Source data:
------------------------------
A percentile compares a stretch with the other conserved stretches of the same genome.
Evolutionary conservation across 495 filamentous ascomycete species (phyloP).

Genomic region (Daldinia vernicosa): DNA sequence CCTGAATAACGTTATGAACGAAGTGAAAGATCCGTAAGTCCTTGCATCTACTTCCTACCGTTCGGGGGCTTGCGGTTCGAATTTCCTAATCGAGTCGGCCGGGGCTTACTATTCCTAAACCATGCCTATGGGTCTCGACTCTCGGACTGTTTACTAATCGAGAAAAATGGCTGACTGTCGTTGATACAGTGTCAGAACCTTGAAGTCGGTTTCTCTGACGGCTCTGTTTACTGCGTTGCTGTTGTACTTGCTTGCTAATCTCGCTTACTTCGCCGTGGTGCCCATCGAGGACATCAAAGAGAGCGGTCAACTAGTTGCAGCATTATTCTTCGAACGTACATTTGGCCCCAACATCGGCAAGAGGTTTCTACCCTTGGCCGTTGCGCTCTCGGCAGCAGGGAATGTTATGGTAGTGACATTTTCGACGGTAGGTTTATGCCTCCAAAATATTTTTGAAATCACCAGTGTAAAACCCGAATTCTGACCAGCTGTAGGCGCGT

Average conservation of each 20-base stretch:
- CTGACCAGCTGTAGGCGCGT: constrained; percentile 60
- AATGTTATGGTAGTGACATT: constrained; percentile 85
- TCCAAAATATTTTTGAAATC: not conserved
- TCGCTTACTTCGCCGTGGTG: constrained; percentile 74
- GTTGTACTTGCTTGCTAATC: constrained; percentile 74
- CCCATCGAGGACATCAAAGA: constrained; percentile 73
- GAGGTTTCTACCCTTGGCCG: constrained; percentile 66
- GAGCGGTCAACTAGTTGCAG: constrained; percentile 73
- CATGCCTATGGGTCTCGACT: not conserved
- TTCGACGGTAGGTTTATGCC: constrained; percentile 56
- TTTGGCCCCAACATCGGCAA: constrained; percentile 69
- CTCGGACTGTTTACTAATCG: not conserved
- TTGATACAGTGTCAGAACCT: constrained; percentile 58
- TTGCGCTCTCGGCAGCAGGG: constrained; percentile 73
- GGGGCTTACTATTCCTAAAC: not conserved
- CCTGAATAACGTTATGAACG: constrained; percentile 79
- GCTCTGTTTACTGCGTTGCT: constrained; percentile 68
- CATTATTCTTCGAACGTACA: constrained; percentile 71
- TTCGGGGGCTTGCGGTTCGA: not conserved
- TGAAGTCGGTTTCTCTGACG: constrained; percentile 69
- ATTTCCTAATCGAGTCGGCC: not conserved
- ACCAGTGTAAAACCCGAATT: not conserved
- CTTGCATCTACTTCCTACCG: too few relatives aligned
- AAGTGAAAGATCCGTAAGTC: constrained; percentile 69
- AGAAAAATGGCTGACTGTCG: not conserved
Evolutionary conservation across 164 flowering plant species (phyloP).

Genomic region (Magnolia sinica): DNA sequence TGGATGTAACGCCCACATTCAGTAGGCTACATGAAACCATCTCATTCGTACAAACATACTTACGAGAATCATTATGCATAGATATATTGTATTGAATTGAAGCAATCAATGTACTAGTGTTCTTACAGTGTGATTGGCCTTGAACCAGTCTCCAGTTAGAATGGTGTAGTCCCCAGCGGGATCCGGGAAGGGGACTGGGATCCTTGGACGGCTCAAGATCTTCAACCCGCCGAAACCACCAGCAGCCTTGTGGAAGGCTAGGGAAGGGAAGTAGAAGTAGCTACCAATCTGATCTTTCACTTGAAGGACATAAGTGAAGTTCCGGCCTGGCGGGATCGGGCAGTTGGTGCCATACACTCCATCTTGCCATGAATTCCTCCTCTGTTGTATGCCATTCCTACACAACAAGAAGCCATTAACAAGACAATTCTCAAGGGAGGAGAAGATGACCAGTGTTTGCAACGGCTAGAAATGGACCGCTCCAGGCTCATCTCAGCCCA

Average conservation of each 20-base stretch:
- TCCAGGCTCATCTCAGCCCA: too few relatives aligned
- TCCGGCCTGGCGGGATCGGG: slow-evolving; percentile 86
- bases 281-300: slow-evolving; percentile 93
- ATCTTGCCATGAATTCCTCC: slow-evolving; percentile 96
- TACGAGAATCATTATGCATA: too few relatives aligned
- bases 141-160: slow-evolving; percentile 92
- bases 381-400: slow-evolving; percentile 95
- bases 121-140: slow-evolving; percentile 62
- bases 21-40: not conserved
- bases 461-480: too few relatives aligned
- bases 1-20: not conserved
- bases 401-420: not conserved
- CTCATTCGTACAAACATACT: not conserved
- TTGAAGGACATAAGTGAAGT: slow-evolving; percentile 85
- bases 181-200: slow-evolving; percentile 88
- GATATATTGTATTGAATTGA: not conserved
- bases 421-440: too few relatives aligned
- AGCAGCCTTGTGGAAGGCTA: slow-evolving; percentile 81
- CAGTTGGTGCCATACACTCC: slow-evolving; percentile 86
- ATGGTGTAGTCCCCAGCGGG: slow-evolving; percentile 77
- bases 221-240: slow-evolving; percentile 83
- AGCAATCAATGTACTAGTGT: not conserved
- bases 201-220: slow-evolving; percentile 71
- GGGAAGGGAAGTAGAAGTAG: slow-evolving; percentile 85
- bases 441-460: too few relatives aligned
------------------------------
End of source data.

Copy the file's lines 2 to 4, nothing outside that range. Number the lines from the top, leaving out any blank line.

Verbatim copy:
Evolutionary conservation across 495 filamentous ascomycete species (phyloP).

Genomic region (Daldinia vernicosa): DNA sequence CCTGAATAACGTTATGAACGAAGTGAAAGATCCGTAAGTCCTTGCATCTACTTCCTACCGTTCGGGGGCTTGCGGTTCGAATTTCCTAATCGAGTCGGCCGGGGCTTACTATTCCTAAACCATGCCTATGGGTCTCGACTCTCGGACTGTTTACTAATCGAGAAAAATGGCTGACTGTCGTTGATACAGTGTCAGAACCTTGAAGTCGGTTTCTCTGACGGCTCTGTTTACTGCGTTGCTGTTGTACTTGCTTGCTAATCTCGCTTACTTCGCCGTGGTGCCCATCGAGGACATCAAAGAGAGCGGTCAACTAGTTGCAGCATTATTCTTCGAACGTACATTTGGCCCCAACATCGGCAAGAGGTTTCTACCCTTGGCCGTTGCGCTCTCGGCAGCAGGGAATGTTATGGTAGTGACATTTTCGACGGTAGGTTTATGCCTCCAAAATATTTTTGAAATCACCAGTGTAAAACCCGAATTCTGACCAGCTGTAGGCGCGT

Average conservation of each 20-base stretch: